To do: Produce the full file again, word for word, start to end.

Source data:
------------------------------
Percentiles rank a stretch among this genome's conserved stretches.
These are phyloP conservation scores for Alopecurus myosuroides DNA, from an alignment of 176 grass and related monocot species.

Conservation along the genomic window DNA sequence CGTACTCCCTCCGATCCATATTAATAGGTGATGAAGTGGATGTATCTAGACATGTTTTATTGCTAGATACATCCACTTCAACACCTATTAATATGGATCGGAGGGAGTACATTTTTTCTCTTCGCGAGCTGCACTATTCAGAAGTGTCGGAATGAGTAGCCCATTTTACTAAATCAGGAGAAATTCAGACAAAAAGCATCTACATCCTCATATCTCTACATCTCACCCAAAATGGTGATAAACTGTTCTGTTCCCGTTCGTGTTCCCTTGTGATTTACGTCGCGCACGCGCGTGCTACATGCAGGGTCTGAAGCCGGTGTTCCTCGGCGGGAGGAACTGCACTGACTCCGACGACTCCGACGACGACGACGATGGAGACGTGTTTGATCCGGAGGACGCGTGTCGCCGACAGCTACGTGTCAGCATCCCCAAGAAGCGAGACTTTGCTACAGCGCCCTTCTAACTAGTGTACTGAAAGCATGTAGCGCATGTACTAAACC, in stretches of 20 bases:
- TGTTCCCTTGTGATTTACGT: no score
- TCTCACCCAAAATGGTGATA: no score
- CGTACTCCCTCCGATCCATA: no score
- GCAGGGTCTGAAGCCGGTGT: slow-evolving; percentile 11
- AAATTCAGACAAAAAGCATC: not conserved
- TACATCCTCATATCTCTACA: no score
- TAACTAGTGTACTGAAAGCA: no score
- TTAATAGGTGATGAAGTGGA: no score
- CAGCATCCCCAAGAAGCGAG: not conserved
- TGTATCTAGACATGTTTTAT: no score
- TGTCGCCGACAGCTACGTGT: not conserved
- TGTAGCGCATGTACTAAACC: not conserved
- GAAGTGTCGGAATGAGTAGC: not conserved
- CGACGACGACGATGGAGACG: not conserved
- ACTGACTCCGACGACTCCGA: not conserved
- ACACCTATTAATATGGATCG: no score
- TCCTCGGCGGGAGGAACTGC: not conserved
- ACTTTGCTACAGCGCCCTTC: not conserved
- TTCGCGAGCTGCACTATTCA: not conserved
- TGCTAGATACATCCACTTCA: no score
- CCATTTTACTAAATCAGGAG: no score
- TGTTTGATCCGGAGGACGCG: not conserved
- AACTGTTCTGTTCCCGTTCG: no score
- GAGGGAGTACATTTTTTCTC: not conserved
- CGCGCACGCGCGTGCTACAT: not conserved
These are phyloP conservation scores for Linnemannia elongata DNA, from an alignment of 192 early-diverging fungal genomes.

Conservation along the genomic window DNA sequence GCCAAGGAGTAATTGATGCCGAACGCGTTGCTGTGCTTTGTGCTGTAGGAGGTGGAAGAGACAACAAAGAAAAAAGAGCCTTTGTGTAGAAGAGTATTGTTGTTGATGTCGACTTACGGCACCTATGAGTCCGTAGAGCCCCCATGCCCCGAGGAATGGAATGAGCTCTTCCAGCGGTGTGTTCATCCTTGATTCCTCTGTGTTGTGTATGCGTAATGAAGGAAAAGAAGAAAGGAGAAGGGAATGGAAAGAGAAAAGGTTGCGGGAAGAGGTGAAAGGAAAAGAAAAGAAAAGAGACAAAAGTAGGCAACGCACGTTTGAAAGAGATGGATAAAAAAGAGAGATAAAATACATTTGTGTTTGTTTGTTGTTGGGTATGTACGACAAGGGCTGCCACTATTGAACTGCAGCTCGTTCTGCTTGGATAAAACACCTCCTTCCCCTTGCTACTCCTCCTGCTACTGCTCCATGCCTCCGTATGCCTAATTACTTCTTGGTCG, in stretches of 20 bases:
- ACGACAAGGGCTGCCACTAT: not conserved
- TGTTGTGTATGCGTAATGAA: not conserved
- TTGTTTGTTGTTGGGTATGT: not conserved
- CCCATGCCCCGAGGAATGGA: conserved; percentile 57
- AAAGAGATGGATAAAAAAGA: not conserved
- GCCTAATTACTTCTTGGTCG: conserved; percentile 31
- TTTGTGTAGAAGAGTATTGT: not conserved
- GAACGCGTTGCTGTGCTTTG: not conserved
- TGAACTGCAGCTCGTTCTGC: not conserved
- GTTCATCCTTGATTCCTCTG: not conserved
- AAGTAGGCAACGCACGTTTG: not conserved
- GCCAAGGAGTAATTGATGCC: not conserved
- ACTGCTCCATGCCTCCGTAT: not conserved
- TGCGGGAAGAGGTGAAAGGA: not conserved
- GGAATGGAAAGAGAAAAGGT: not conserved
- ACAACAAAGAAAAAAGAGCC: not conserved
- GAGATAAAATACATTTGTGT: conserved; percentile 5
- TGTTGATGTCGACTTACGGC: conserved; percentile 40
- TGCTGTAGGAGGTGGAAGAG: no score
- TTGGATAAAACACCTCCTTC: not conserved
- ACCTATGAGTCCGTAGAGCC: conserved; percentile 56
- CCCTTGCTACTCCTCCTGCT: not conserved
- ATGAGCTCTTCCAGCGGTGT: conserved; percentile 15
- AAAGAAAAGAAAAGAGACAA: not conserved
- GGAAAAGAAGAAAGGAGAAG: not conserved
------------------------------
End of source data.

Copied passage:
Percentiles rank a stretch among this genome's conserved stretches.
These are phyloP conservation scores for Alopecurus myosuroides DNA, from an alignment of 176 grass and related monocot species.

Conservation along the genomic window DNA sequence CGTACTCCCTCCGATCCATATTAATAGGTGATGAAGTGGATGTATCTAGACATGTTTTATTGCTAGATACATCCACTTCAACACCTATTAATATGGATCGGAGGGAGTACATTTTTTCTCTTCGCGAGCTGCACTATTCAGAAGTGTCGGAATGAGTAGCCCATTTTACTAAATCAGGAGAAATTCAGACAAAAAGCATCTACATCCTCATATCTCTACATCTCACCCAAAATGGTGATAAACTGTTCTGTTCCCGTTCGTGTTCCCTTGTGATTTACGTCGCGCACGCGCGTGCTACATGCAGGGTCTGAAGCCGGTGTTCCTCGGCGGGAGGAACTGCACTGACTCCGACGACTCCGACGACGACGACGATGGAGACGTGTTTGATCCGGAGGACGCGTGTCGCCGACAGCTACGTGTCAGCATCCCCAAGAAGCGAGACTTTGCTACAGCGCCCTTCTAACTAGTGTACTGAAAGCATGTAGCGCATGTACTAAACC, in stretches of 20 bases:
- TGTTCCCTTGTGATTTACGT: no score
- TCTCACCCAAAATGGTGATA: no score
- CGTACTCCCTCCGATCCATA: no score
- GCAGGGTCTGAAGCCGGTGT: slow-evolving; percentile 11
- AAATTCAGACAAAAAGCATC: not conserved
- TACATCCTCATATCTCTACA: no score
- TAACTAGTGTACTGAAAGCA: no score
- TTAATAGGTGATGAAGTGGA: no score
- CAGCATCCCCAAGAAGCGAG: not conserved
- TGTATCTAGACATGTTTTAT: no score
- TGTCGCCGACAGCTACGTGT: not conserved
- TGTAGCGCATGTACTAAACC: not conserved
- GAAGTGTCGGAATGAGTAGC: not conserved
- CGACGACGACGATGGAGACG: not conserved
- ACTGACTCCGACGACTCCGA: not conserved
- ACACCTATTAATATGGATCG: no score
- TCCTCGGCGGGAGGAACTGC: not conserved
- ACTTTGCTACAGCGCCCTTC: not conserved
- TTCGCGAGCTGCACTATTCA: not conserved
- TGCTAGATACATCCACTTCA: no score
- CCATTTTACTAAATCAGGAG: no score
- TGTTTGATCCGGAGGACGCG: not conserved
- AACTGTTCTGTTCCCGTTCG: no score
- GAGGGAGTACATTTTTTCTC: not conserved
- CGCGCACGCGCGTGCTACAT: not conserved
These are phyloP conservation scores for Linnemannia elongata DNA, from an alignment of 192 early-diverging fungal genomes.

Conservation along the genomic window DNA sequence GCCAAGGAGTAATTGATGCCGAACGCGTTGCTGTGCTTTGTGCTGTAGGAGGTGGAAGAGACAACAAAGAAAAAAGAGCCTTTGTGTAGAAGAGTATTGTTGTTGATGTCGACTTACGGCACCTATGAGTCCGTAGAGCCCCCATGCCCCGAGGAATGGAATGAGCTCTTCCAGCGGTGTGTTCATCCTTGATTCCTCTGTGTTGTGTATGCGTAATGAAGGAAAAGAAGAAAGGAGAAGGGAATGGAAAGAGAAAAGGTTGCGGGAAGAGGTGAAAGGAAAAGAAAAGAAAAGAGACAAAAGTAGGCAACGCACGTTTGAAAGAGATGGATAAAAAAGAGAGATAAAATACATTTGTGTTTGTTTGTTGTTGGGTATGTACGACAAGGGCTGCCACTATTGAACTGCAGCTCGTTCTGCTTGGATAAAACACCTCCTTCCCCTTGCTACTCCTCCTGCTACTGCTCCATGCCTCCGTATGCCTAATTACTTCTTGGTCG, in stretches of 20 bases:
- ACGACAAGGGCTGCCACTAT: not conserved
- TGTTGTGTATGCGTAATGAA: not conserved
- TTGTTTGTTGTTGGGTATGT: not conserved
- CCCATGCCCCGAGGAATGGA: conserved; percentile 57
- AAAGAGATGGATAAAAAAGA: not conserved
- GCCTAATTACTTCTTGGTCG: conserved; percentile 31
- TTTGTGTAGAAGAGTATTGT: not conserved
- GAACGCGTTGCTGTGCTTTG: not conserved
- TGAACTGCAGCTCGTTCTGC: not conserved
- GTTCATCCTTGATTCCTCTG: not conserved
- AAGTAGGCAACGCACGTTTG: not conserved
- GCCAAGGAGTAATTGATGCC: not conserved
- ACTGCTCCATGCCTCCGTAT: not conserved
- TGCGGGAAGAGGTGAAAGGA: not conserved
- GGAATGGAAAGAGAAAAGGT: not conserved
- ACAACAAAGAAAAAAGAGCC: not conserved
- GAGATAAAATACATTTGTGT: conserved; percentile 5
- TGTTGATGTCGACTTACGGC: conserved; percentile 40
- TGCTGTAGGAGGTGGAAGAG: no score
- TTGGATAAAACACCTCCTTC: not conserved
- ACCTATGAGTCCGTAGAGCC: conserved; percentile 56
- CCCTTGCTACTCCTCCTGCT: not conserved
- ATGAGCTCTTCCAGCGGTGT: conserved; percentile 15
- AAAGAAAAGAAAAGAGACAA: not conserved
- GGAAAAGAAGAAAGGAGAAG: not conserved